Archive for Michael Bryant

Mum’s the word

Posted in FILM with tags , , , , , on March 19, 2011 by dcairns

Fiona and I are in this picture… somewhere.

The Edinburgh Secret Society is… wait, no, I can’t tell you about that.

However, at their most recent monthly gathering, the ESS showed Nigel Kneale’s TV play/ghost story THE STONE TAPE, directed by Peter Sasdy, and Fiona and I attended. The Society meets at different, specially selected venues each time, and for this filmshow Edinburgh Filmhouse was chosen — a cinema which happens to be haunted (just ask Diane Ladd!).

At terrible personal risk, I can exclusively reveal that this was no ordinary screening, but a highly scientific investigation into the nature of fear itself. This deeply psychological and technically unexplainable inquiry was — but I’ve said too much.

What I can talk about is the film itself. I’d seen it before (for all host Professor Richard Wiseman’s protestations as to the film’s obscurity and rarity — it was judged so terrifying in 1972 that it was never shown again — it was released on DVD and is on YouTube), and had found it a little slow and not very scary. What always impressed was the idea — Kneale postulated an explanation for hauntings that has been taken up by the parapsychologists and used as a genuine theory. Briefly, Kneale suggested that buildings can, in certain undefined circumstances, act as recording devices, preserving a record of moments of high emotional trauma. Something like this theory informs Scatman Crothers’ explanation of the Overlook Hotel’s phantom populace in THE SHINING… an explanation which proves, at the very least, incomplete.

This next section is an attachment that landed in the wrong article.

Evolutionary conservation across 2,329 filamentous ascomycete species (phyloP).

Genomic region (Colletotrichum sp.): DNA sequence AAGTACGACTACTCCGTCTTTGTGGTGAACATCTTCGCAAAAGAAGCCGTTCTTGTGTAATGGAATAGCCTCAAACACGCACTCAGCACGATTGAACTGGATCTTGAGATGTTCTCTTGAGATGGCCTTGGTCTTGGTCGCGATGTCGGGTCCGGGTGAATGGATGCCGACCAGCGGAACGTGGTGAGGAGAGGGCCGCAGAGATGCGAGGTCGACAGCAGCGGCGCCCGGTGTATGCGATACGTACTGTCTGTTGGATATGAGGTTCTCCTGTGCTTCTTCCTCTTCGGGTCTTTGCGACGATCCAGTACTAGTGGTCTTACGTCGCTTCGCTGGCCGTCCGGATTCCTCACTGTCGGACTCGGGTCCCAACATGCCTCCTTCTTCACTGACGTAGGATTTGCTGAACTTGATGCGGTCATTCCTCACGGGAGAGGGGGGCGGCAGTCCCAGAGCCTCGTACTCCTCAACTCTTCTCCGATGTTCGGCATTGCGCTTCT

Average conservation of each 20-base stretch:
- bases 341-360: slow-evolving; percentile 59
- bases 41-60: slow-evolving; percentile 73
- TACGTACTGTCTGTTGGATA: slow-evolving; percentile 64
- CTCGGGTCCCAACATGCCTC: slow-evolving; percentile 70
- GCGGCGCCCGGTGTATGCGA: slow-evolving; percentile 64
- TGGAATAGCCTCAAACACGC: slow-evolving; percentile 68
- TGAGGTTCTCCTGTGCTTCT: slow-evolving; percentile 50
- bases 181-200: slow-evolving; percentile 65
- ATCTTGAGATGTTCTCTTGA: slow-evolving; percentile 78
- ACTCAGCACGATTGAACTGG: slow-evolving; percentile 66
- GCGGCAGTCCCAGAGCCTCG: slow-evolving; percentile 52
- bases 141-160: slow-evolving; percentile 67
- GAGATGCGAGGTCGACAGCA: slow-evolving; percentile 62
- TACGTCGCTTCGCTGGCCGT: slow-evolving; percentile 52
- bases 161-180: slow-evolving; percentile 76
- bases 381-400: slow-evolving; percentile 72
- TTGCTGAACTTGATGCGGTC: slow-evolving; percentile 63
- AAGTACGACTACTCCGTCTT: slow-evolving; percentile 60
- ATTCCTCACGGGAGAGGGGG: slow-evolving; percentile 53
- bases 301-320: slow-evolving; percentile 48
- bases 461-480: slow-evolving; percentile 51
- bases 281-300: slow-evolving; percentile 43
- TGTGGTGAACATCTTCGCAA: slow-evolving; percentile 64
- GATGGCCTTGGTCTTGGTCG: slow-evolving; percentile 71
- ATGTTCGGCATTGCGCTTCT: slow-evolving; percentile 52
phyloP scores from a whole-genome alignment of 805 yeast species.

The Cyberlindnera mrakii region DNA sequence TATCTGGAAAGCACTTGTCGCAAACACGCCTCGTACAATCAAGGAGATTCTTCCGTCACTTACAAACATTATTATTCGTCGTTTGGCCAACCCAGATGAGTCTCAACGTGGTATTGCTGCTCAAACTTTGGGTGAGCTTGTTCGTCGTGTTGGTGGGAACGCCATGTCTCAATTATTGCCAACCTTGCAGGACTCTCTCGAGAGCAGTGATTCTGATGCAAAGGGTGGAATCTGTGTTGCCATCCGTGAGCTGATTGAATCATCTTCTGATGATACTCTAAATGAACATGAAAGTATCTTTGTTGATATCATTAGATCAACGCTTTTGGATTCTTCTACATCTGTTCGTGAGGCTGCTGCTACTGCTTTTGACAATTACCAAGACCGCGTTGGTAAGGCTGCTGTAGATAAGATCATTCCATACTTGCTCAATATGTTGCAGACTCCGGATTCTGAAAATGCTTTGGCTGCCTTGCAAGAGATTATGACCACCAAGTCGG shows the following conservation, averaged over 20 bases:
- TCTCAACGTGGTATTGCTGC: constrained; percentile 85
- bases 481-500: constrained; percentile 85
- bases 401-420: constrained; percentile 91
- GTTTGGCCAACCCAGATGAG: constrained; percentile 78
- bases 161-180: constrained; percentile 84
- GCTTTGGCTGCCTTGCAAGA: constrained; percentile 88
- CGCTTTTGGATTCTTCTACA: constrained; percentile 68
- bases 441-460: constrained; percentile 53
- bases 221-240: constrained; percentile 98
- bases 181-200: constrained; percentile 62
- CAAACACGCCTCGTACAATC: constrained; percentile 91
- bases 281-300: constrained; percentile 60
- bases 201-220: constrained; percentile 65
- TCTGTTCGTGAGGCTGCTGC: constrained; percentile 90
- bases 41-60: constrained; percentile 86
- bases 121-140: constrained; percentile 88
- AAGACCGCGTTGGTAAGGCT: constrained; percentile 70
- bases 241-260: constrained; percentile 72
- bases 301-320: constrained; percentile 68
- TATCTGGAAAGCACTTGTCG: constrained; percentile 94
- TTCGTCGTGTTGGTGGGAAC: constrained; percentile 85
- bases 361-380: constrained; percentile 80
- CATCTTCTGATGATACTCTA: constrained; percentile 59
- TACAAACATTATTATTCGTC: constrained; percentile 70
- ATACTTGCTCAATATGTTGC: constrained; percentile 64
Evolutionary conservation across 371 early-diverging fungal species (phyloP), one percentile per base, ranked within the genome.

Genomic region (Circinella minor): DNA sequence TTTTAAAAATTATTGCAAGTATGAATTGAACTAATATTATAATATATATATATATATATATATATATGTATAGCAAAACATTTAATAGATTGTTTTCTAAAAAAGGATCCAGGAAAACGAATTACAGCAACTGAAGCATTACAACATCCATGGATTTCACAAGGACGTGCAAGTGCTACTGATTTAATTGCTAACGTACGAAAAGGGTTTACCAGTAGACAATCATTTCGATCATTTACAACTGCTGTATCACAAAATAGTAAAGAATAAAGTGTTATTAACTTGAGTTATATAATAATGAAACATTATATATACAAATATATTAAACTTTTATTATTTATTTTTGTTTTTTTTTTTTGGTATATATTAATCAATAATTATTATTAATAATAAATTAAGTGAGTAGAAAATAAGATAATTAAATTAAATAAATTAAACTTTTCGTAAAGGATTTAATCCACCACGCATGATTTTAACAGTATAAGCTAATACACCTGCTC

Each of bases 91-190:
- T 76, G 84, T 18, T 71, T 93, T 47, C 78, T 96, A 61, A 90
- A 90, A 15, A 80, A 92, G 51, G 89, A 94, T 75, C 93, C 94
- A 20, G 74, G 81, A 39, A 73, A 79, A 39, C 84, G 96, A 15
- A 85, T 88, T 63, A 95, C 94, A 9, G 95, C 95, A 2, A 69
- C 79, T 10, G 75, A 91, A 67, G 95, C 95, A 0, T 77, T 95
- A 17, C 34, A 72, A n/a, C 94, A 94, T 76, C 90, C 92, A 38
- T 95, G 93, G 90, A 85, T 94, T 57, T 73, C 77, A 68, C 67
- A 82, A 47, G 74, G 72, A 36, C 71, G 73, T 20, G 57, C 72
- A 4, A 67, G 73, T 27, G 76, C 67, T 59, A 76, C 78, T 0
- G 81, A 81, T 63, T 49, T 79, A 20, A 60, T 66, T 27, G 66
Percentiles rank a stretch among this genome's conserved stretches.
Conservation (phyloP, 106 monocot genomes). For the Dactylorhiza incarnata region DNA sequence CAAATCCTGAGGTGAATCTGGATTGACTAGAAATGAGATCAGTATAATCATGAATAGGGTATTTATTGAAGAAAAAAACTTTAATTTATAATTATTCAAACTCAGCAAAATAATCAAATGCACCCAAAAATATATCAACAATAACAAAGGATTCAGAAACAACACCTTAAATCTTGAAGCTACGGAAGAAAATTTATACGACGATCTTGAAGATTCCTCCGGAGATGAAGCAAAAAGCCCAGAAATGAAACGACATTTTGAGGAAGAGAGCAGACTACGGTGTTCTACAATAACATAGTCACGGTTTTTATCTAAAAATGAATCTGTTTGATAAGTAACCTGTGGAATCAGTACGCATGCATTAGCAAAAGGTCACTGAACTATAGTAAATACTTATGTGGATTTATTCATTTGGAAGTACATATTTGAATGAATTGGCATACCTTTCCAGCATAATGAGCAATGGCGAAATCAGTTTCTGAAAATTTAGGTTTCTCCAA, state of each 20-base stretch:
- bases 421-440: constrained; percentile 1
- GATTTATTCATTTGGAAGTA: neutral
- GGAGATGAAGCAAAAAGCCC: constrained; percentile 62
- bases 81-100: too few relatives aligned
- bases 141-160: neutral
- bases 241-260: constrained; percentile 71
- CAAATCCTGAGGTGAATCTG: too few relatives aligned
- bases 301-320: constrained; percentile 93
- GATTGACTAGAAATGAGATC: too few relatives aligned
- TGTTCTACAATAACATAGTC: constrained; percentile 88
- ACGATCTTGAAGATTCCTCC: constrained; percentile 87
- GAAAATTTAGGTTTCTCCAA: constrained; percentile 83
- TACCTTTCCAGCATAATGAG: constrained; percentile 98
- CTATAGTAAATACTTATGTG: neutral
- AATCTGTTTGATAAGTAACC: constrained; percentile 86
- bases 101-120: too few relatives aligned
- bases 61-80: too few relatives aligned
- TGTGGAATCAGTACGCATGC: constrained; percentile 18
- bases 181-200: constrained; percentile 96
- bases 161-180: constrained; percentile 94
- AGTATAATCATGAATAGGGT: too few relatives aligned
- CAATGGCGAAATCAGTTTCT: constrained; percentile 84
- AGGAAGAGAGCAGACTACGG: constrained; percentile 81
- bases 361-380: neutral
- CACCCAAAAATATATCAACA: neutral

The other impressive thing in the show is Michael Bryant, as a pig-headed, macho businessman who latches on to a haunting in his new lab as the possible key to a new recording medium — “Tape is dead!” — “Something to beat Nippon!” The dated racism and casual sexism of the character provoked a certain amount of embarrassed laughter from the sophisticates in the audience, but it struck me as an astute and probably accurate skewering of the awfulness of the unreformed 1970s British male. The true theme of the story emerges through heroine Jane Asher, who’s more “sensitive” to ghosts than those around her, and so sensitive to the obnoxiousness of Bryant and the other swinging dicks of big business as to eventually find life almost unsupportable.

Jane Asher appeared in the first QUATERMASS film as little girl, so it’s especially nice to find her here.

The Stone Tape [DVD] [1972]

Cats in the Brain

Posted in FILM, literature with tags , , , , , , , , , , , , , , on October 30, 2010 by dcairns

“The latter was a remarkably large and beautiful animal, entirely black, and sagacious to an astonishing degree.”

Both Lucio Fulci’s THE BLACK CAT and Sergio Martino’s more memorably titled YOUR VICE IS A LOCKED ROOM AND ONLY I HAVE THE KEY rework Poe’s “immortal classic” in lurid and rambling fashion, only really returning at the end to play the climax “straight”. Which kind of seems a mistake, since the visualisation of a recognised story flattens the delirium they’re otherwise aiming to evoke.